In the last week of December, Facebook not only removed a photo from the Have A Gay Day page, but slapped a 30-day ban on all of the page’s 106 administrators, claiming that the photo “violates community standards.”
After a wave of backlash for its actions, the company changed its mind on January 2; according to PinkNews, a Facebook spokesperson announced that the photo’s removal had been in error and as such had been restored. As for the page’s admins, it denied any had been banned.
An official post from the Have a Gay Day page reads, “I was sent this link and Facebook told Pink News that they didn’t block us from posting. I find that an interesting fact since I literally sat on my computer as my personal account was restored from its 30 day block from posting. ‘The Page’ and our ‘Personal Accounts’ are tied together. If my personal account is blocked and can’t post neither can the page. Nice play on wording though.”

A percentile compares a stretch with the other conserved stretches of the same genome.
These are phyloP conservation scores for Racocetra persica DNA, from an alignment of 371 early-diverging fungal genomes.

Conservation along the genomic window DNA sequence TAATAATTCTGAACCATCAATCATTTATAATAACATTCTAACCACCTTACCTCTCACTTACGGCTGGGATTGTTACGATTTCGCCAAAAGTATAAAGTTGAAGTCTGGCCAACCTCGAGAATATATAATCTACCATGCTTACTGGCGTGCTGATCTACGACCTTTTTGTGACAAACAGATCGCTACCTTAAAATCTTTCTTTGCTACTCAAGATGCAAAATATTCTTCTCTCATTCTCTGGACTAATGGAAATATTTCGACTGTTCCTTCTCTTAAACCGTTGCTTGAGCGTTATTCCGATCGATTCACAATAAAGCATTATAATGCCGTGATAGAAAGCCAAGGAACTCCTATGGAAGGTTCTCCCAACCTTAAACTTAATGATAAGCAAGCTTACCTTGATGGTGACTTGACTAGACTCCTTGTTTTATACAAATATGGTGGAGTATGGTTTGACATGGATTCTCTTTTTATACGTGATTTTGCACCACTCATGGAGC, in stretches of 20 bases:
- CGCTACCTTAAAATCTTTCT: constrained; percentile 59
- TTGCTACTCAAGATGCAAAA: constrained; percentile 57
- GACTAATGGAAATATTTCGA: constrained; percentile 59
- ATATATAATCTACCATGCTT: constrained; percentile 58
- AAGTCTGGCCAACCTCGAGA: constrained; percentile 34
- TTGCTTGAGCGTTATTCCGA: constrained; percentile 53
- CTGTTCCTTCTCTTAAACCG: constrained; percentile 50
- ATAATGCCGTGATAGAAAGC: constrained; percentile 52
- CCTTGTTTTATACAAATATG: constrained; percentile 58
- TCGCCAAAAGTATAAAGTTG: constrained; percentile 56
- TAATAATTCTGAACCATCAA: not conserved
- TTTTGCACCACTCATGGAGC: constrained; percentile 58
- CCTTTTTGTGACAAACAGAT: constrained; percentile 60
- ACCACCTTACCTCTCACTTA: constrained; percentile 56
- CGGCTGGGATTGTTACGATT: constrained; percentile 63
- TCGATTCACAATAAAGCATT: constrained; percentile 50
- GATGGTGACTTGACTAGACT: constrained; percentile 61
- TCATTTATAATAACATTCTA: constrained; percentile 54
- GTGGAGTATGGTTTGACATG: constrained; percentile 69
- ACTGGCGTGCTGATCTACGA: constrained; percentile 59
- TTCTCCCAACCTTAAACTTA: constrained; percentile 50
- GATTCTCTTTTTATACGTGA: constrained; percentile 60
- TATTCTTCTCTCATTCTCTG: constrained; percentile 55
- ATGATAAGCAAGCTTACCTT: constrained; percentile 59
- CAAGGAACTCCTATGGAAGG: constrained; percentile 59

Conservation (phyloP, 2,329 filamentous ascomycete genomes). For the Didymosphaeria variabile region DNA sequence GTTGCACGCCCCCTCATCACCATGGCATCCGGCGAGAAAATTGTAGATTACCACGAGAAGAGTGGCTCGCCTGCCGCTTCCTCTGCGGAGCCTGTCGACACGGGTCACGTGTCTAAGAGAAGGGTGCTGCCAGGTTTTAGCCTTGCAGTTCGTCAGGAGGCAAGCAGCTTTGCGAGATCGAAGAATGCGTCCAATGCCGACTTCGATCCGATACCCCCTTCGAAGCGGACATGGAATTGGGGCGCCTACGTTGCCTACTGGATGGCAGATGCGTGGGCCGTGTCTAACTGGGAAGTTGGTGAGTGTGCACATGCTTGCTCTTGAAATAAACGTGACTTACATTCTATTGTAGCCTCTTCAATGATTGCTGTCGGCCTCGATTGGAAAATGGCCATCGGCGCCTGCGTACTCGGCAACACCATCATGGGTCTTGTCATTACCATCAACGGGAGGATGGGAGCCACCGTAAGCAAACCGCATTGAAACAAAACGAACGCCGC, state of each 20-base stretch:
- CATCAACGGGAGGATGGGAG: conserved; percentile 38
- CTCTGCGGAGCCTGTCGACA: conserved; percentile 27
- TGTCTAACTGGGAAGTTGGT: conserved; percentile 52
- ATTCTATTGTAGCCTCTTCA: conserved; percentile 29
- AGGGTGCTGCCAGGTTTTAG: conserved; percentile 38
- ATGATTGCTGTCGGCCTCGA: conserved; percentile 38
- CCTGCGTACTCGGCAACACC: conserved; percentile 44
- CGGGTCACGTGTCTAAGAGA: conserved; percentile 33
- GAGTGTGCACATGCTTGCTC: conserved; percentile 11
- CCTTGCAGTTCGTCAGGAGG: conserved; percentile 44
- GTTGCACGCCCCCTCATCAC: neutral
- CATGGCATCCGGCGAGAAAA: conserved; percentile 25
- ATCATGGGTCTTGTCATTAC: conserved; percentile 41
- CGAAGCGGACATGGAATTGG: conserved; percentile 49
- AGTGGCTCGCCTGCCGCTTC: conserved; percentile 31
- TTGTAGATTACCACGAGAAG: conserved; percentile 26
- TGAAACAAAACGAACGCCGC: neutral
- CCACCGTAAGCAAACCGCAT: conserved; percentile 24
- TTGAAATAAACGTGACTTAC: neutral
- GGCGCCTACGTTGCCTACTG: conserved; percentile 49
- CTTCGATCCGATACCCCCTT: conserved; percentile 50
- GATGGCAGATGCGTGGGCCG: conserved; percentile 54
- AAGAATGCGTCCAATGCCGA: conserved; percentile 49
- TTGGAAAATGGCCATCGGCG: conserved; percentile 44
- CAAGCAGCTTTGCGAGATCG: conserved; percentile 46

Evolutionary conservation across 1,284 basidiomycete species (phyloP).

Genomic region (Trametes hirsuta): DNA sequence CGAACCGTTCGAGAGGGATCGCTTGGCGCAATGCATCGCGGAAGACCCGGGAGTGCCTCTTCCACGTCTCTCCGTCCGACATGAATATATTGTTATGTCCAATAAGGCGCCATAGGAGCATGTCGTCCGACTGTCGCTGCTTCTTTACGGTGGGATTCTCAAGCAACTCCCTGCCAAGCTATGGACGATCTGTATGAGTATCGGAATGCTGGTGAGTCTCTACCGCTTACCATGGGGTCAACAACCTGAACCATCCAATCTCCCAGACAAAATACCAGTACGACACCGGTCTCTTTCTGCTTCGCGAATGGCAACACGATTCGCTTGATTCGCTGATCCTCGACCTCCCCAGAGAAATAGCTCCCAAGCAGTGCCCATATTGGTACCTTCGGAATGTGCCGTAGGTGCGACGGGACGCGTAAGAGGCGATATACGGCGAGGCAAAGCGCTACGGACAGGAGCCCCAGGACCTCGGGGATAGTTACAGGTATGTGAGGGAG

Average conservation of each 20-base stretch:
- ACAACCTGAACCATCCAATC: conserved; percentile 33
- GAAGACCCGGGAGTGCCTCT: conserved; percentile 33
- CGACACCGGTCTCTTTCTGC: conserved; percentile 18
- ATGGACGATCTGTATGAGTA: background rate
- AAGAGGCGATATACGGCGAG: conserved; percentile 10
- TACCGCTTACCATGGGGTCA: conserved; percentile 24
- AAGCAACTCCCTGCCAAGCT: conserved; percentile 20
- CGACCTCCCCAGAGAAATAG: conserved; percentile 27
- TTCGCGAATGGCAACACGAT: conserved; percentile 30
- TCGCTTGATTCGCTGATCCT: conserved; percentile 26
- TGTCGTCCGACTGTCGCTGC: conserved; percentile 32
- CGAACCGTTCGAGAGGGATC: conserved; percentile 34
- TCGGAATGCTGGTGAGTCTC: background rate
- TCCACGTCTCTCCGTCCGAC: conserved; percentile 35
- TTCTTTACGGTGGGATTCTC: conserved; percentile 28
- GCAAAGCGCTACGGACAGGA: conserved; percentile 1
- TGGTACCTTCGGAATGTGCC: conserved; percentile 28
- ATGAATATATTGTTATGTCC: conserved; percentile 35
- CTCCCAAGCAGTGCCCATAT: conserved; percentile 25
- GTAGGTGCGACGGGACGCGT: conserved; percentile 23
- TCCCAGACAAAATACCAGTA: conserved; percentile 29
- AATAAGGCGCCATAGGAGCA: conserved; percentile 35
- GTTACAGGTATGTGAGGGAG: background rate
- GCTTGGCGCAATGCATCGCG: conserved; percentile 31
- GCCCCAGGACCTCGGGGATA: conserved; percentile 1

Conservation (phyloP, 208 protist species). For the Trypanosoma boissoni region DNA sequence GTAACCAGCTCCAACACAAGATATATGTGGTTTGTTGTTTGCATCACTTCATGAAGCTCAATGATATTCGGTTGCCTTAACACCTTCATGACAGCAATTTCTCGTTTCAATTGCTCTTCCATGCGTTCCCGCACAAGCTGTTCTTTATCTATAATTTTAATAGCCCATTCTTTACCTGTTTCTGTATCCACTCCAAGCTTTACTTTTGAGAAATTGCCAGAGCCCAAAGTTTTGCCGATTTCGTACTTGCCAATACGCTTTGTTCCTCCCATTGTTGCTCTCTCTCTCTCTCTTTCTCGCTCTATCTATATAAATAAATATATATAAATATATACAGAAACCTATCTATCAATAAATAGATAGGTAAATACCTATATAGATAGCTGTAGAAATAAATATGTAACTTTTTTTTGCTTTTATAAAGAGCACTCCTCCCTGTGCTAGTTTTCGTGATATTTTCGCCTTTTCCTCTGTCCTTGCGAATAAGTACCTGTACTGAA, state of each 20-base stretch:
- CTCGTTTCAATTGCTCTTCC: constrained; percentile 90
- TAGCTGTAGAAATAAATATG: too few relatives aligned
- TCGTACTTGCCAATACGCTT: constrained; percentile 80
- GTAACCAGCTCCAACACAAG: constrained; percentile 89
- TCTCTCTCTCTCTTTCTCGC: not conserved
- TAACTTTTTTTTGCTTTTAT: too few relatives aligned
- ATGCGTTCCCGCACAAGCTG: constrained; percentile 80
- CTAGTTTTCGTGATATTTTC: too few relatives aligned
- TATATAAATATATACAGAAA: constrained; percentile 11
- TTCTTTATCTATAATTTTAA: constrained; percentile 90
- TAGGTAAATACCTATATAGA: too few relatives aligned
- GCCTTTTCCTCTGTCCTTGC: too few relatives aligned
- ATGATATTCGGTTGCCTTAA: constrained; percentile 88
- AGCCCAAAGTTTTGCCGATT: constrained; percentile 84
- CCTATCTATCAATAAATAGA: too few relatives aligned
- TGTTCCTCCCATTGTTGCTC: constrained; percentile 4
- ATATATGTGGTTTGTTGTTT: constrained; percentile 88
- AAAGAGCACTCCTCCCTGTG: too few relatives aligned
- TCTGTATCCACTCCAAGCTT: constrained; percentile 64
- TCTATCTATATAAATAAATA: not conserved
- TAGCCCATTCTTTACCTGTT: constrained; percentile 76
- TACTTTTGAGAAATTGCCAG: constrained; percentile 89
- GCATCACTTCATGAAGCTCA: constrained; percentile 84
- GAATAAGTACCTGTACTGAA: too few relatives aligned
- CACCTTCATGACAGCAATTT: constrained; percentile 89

A look at Facebook’s Community Standards doesn’t reveal any rules the photo clearly violates.
A member of the Facebook Policy team, Fred Wolens, told 429Magazine that “there are millions of groups on Facebook, and it simply wouldn’t be feasible to setup [sic]a pre-approval process for this type of content, that’s why we provide report links throughout the site so our users can let us know about content that potentially violates our policies.”
In practice, the policy often means that all it takes to get content taken down is enough users flagging it for being offensive—whether or not it violates any rules at all.
Speaking to Liberal America, the owner of the page, Michael Knote, pointed out, “HAGD reached 9.4 million people this week alone and our Admins do a very important job. What if someone who was feeling suicidal reached out to us and we had no one reach back?”